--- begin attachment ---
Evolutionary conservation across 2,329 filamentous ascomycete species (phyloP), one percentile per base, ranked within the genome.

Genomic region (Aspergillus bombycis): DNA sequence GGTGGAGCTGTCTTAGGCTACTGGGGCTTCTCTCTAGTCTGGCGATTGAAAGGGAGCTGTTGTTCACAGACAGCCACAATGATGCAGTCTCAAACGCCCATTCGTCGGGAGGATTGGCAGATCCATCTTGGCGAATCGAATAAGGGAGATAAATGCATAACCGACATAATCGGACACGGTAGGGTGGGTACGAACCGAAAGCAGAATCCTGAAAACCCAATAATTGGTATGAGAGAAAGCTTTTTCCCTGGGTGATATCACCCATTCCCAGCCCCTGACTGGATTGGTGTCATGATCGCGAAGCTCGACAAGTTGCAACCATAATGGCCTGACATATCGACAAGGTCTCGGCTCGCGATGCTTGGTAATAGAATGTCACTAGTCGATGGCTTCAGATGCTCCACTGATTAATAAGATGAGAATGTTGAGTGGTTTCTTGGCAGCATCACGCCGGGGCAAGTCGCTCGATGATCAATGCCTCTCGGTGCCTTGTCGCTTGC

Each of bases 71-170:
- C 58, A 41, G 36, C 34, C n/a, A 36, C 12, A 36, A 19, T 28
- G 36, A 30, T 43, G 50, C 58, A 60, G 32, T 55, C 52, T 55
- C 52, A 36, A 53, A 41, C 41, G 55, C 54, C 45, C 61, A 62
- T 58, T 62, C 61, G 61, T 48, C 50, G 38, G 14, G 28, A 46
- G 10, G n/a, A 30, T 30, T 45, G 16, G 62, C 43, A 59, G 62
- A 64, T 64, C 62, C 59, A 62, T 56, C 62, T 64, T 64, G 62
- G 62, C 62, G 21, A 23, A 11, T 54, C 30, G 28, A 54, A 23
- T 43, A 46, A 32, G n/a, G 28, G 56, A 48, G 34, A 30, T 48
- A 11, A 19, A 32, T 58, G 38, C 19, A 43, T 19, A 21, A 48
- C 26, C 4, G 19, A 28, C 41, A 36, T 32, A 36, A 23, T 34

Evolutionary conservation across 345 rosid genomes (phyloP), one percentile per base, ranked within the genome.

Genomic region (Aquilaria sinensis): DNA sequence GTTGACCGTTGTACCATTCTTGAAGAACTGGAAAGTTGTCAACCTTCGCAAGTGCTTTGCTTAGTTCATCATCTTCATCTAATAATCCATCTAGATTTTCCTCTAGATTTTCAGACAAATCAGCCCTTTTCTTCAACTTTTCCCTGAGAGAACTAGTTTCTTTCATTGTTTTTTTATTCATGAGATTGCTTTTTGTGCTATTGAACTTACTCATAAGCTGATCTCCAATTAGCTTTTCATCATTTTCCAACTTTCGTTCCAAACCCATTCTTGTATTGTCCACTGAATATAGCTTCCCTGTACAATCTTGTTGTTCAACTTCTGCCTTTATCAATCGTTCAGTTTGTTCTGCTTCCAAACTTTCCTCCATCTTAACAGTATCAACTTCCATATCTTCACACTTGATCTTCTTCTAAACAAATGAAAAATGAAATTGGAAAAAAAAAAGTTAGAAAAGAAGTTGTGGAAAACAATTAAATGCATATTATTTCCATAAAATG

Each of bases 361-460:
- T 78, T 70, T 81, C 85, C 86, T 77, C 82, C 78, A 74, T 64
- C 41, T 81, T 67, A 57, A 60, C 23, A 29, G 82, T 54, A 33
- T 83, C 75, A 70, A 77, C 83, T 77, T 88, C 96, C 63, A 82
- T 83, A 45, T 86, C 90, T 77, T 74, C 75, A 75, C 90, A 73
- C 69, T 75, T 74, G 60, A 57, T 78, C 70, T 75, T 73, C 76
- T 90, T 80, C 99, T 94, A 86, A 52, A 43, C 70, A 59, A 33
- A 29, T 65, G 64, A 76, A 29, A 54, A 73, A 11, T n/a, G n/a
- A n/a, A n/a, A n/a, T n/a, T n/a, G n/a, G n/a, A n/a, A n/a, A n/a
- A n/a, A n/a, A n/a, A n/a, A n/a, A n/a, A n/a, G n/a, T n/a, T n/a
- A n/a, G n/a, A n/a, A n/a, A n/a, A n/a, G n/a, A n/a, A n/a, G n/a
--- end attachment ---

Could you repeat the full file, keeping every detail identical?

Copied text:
Evolutionary conservation across 2,329 filamentous ascomycete species (phyloP), one percentile per base, ranked within the genome.

Genomic region (Aspergillus bombycis): DNA sequence GGTGGAGCTGTCTTAGGCTACTGGGGCTTCTCTCTAGTCTGGCGATTGAAAGGGAGCTGTTGTTCACAGACAGCCACAATGATGCAGTCTCAAACGCCCATTCGTCGGGAGGATTGGCAGATCCATCTTGGCGAATCGAATAAGGGAGATAAATGCATAACCGACATAATCGGACACGGTAGGGTGGGTACGAACCGAAAGCAGAATCCTGAAAACCCAATAATTGGTATGAGAGAAAGCTTTTTCCCTGGGTGATATCACCCATTCCCAGCCCCTGACTGGATTGGTGTCATGATCGCGAAGCTCGACAAGTTGCAACCATAATGGCCTGACATATCGACAAGGTCTCGGCTCGCGATGCTTGGTAATAGAATGTCACTAGTCGATGGCTTCAGATGCTCCACTGATTAATAAGATGAGAATGTTGAGTGGTTTCTTGGCAGCATCACGCCGGGGCAAGTCGCTCGATGATCAATGCCTCTCGGTGCCTTGTCGCTTGC

Each of bases 71-170:
- C 58, A 41, G 36, C 34, C n/a, A 36, C 12, A 36, A 19, T 28
- G 36, A 30, T 43, G 50, C 58, A 60, G 32, T 55, C 52, T 55
- C 52, A 36, A 53, A 41, C 41, G 55, C 54, C 45, C 61, A 62
- T 58, T 62, C 61, G 61, T 48, C 50, G 38, G 14, G 28, A 46
- G 10, G n/a, A 30, T 30, T 45, G 16, G 62, C 43, A 59, G 62
- A 64, T 64, C 62, C 59, A 62, T 56, C 62, T 64, T 64, G 62
- G 62, C 62, G 21, A 23, A 11, T 54, C 30, G 28, A 54, A 23
- T 43, A 46, A 32, G n/a, G 28, G 56, A 48, G 34, A 30, T 48
- A 11, A 19, A 32, T 58, G 38, C 19, A 43, T 19, A 21, A 48
- C 26, C 4, G 19, A 28, C 41, A 36, T 32, A 36, A 23, T 34

Evolutionary conservation across 345 rosid genomes (phyloP), one percentile per base, ranked within the genome.

Genomic region (Aquilaria sinensis): DNA sequence GTTGACCGTTGTACCATTCTTGAAGAACTGGAAAGTTGTCAACCTTCGCAAGTGCTTTGCTTAGTTCATCATCTTCATCTAATAATCCATCTAGATTTTCCTCTAGATTTTCAGACAAATCAGCCCTTTTCTTCAACTTTTCCCTGAGAGAACTAGTTTCTTTCATTGTTTTTTTATTCATGAGATTGCTTTTTGTGCTATTGAACTTACTCATAAGCTGATCTCCAATTAGCTTTTCATCATTTTCCAACTTTCGTTCCAAACCCATTCTTGTATTGTCCACTGAATATAGCTTCCCTGTACAATCTTGTTGTTCAACTTCTGCCTTTATCAATCGTTCAGTTTGTTCTGCTTCCAAACTTTCCTCCATCTTAACAGTATCAACTTCCATATCTTCACACTTGATCTTCTTCTAAACAAATGAAAAATGAAATTGGAAAAAAAAAAGTTAGAAAAGAAGTTGTGGAAAACAATTAAATGCATATTATTTCCATAAAATG

Each of bases 361-460:
- T 78, T 70, T 81, C 85, C 86, T 77, C 82, C 78, A 74, T 64
- C 41, T 81, T 67, A 57, A 60, C 23, A 29, G 82, T 54, A 33
- T 83, C 75, A 70, A 77, C 83, T 77, T 88, C 96, C 63, A 82
- T 83, A 45, T 86, C 90, T 77, T 74, C 75, A 75, C 90, A 73
- C 69, T 75, T 74, G 60, A 57, T 78, C 70, T 75, T 73, C 76
- T 90, T 80, C 99, T 94, A 86, A 52, A 43, C 70, A 59, A 33
- A 29, T 65, G 64, A 76, A 29, A 54, A 73, A 11, T n/a, G n/a
- A n/a, A n/a, A n/a, T n/a, T n/a, G n/a, G n/a, A n/a, A n/a, A n/a
- A n/a, A n/a, A n/a, A n/a, A n/a, A n/a, A n/a, G n/a, T n/a, T n/a
- A n/a, G n/a, A n/a, A n/a, A n/a, A n/a, G n/a, A n/a, A n/a, G n/a